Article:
Judy Rodman - All Things Vocal Blog

Training & insights for stage and studio singers, speakers, vocal coaches and producers from professional vocal coach and author of "Power, Path & Performance" vocal training method.

Thursday, January 5, 2012

Song Critiques: Can Too Many Cooks Spoil Song?


Working with singers who are also songwriters, I am frequently asked what I think about song critiques. Here is what I tell them: Critiques of songs can either help the writer turn a mediocre tune into hit song... or they can absolutely kill the song, derail and shut down the voice of the writer.

Where can you get song critiques?
1. Songwriting coaches
2. Music industry insiders (people to whom you pitch songs)
3. Songwriting organizations like NSAI
4. Family and friends
5. Your audiences
6. Your own heart

What sources are right? 
They can all be right ...and they can all be wrong.

There are examples of hit songs that break most of the songwriting 'rules' you will hear about. If you are on the leading edge of a musical movement (think Dylan, Morrissette, Ani DeFranco) you will DEFINITELY be breaking some rules. And...rules are different in different genres.

Yet if you don't write with excellence, you will not get a cut (unless you cut the song. So what to do? In my own experience, five things helped me become a better songwriter:
  1. listening to, singing on and dissecting LOTS of songs
  2. co-writing with different people who were as good or better than me
  3. getting my songs critiqued by some hard industry people (some were great, some were wrong)
  4. playing songs out for audiences
  5. writing lots of songs.
So how do you know your song is well written?
You can get some good courses, books, critiques from pros. I've seen some great ones with insight that can help especially new writers tremendously. But more often, I see critiques that are just someone's personal preference - which may or may not be relevant to your ideal audience or your heart.

And it's not about how long it takes you to write... I took a day to write "Early Fall". It took 3 months to co-write "One Way Ticket"... because Keith Hinton and I actually thought of too many options and had to weed them out!

I think the best evidence of the worth of your song is in the reaction you get from your audience. Try to be honest with yourself... was it a reaction? Even if it's a quiet reaction... you can feel the electricity in the room created by a good song well delivered. Or it will feel like you just delivered a dud (or delivered your good song to the wrong audience!)

So yes, get your songs critiqued, get training, get better... but remember that songwriting is an art more than it's a science. After you get your critique, ask yourself in your heart of hearts if you agree with the revision suggestions. If so... edit your song. If not, maybe try getting other opinions from a different sources (and audiences). Or maybe... stick a fork in your song, it's done!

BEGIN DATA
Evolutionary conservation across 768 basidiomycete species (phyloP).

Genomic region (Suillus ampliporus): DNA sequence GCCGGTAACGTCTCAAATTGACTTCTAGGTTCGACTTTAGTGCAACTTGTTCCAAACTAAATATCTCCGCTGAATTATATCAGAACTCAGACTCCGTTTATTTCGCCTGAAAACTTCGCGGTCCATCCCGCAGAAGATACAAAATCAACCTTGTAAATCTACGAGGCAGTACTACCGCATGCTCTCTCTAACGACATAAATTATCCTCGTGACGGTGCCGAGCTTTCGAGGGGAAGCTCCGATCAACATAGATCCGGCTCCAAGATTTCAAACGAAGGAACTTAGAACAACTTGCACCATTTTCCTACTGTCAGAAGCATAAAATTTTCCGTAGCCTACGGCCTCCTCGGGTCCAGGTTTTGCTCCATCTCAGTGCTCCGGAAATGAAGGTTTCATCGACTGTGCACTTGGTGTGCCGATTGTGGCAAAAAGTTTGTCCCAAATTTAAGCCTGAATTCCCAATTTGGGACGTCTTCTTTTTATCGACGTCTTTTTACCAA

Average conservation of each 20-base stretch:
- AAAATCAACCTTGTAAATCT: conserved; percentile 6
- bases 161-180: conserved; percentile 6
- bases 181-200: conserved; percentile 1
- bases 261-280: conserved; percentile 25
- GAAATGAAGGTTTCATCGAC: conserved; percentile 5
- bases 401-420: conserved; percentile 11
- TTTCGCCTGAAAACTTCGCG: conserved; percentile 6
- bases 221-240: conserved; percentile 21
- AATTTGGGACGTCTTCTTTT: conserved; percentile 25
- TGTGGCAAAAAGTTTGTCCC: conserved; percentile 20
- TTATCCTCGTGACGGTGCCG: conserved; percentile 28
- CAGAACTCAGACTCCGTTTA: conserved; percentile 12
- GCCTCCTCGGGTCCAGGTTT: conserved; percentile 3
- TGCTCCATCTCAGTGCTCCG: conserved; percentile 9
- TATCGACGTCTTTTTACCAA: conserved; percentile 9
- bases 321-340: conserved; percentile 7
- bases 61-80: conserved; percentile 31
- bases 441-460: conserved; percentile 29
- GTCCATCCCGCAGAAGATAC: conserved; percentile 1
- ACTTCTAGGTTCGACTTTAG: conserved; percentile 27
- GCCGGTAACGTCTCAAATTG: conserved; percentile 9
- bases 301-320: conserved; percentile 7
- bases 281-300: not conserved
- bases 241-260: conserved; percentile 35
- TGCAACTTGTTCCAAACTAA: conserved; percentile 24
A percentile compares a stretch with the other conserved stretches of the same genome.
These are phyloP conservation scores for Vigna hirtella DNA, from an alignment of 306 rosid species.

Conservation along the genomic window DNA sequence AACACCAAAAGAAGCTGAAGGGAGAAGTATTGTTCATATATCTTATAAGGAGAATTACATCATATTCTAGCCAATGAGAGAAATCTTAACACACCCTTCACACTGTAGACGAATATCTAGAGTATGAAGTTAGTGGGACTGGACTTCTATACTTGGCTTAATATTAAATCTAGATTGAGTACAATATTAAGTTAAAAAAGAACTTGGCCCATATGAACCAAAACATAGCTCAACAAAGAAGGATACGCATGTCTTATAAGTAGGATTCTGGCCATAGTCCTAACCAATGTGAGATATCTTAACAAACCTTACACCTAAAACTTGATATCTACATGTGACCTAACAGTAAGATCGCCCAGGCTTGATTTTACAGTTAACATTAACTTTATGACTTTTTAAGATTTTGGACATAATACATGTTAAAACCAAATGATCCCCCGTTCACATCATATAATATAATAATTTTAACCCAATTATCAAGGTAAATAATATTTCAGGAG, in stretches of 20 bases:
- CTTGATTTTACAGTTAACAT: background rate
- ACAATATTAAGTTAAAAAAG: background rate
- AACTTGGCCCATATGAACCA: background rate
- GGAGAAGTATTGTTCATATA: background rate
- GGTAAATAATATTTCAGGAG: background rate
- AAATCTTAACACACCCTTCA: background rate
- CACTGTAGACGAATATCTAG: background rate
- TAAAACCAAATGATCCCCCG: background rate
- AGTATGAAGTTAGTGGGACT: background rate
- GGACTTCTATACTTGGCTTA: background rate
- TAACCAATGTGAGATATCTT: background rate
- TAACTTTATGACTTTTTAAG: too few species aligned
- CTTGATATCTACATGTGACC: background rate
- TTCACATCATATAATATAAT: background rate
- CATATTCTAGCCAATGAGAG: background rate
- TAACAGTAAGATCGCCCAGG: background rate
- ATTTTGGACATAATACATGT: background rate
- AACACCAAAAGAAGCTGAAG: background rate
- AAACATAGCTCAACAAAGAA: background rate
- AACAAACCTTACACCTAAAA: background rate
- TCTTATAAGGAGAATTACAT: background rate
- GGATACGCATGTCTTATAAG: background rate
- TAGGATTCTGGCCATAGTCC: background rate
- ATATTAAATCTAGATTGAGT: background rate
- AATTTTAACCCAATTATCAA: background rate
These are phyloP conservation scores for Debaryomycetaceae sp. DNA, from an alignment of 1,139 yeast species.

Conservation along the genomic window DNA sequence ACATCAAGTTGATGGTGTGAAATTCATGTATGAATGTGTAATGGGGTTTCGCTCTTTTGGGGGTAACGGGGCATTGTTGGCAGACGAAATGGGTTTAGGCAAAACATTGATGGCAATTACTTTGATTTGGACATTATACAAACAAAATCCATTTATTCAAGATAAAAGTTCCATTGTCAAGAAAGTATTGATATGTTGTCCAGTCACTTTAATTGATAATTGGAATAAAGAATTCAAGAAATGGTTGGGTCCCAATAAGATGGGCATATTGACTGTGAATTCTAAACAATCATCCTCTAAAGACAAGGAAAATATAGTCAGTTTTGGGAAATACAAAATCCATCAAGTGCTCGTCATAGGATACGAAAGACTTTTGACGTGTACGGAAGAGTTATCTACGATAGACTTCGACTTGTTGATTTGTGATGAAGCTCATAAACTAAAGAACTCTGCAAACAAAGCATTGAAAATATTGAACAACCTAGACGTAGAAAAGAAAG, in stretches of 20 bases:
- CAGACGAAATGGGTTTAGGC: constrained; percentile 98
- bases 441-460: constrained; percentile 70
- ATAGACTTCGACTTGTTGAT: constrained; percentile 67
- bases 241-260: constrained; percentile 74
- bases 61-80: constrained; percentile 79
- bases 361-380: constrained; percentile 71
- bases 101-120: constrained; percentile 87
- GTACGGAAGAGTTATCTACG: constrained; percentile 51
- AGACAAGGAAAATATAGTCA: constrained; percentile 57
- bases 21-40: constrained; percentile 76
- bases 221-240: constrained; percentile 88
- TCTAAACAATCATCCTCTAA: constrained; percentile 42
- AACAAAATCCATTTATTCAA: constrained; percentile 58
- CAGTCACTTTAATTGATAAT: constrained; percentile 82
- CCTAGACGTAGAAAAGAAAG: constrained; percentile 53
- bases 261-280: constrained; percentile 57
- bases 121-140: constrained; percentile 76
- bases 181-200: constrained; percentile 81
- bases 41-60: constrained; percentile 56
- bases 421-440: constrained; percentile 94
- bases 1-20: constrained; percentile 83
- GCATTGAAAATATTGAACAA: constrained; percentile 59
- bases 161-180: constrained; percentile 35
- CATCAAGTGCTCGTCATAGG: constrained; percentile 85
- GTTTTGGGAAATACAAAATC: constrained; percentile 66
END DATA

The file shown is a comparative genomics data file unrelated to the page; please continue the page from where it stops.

Have any of you gotten some song critiques you thought helped you be a better writer? Where did you get those reviews done? Do you disagree with what I've said here? Why or why not?




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5 Comments :

  • At January 5, 2012 at 11:16 AM , Anonymous Lyndel Lucas said...

    How much is performance and how much is the song itself .. ive noticed that songs i sang that i hadn't mastered that i wrote didn't get the same reaction as when i performed them ,and had a better grip on it . my son thinks you can take a mediocre song and turn it around just in the way it is arranged and performed .. how much truth is there in his thinking ..thanks
    ________________________________________

     
  • At January 5, 2012 at 11:31 AM , Blogger Judy Rodman said...

    Lyndel...

    Yes, both matter... the performance/recording of the song, and the song itself.

    Yes, you can improve the reception of a mediocre song with great production and performance, but no, it will never get the response of a great song that is also performed well.

    It's like a recipe. Even if it's a great recipe, cooking with lesser quality ingredients can never match the results of cooking with high quality ingredients.

    A great song, however, as this article suggests, is subjective. That's the tricky part... knowing if the song is great or mediocre is where you start.

     
  • At January 5, 2012 at 5:09 PM , Anonymous Daniel stevens said...

    I can agree and relate to this lol. I can get wrapped up in one side and not the other which causes conflicts internally lol. It is a delicate balance lol. Great read!!

     
  • At January 9, 2012 at 1:46 PM , Anonymous Leigh Ann said...

    Interesting note about how long it took you to write two great songs. A good reminder that creativity has different paths for everyone--and even sometimes for the same person.

     
  • At January 9, 2012 at 4:51 PM , Blogger Judy Rodman said...

    Thank you, Daniel, and Leigh Ann.. amen to that! Originality has a mind... and a time... of it's own:)

     

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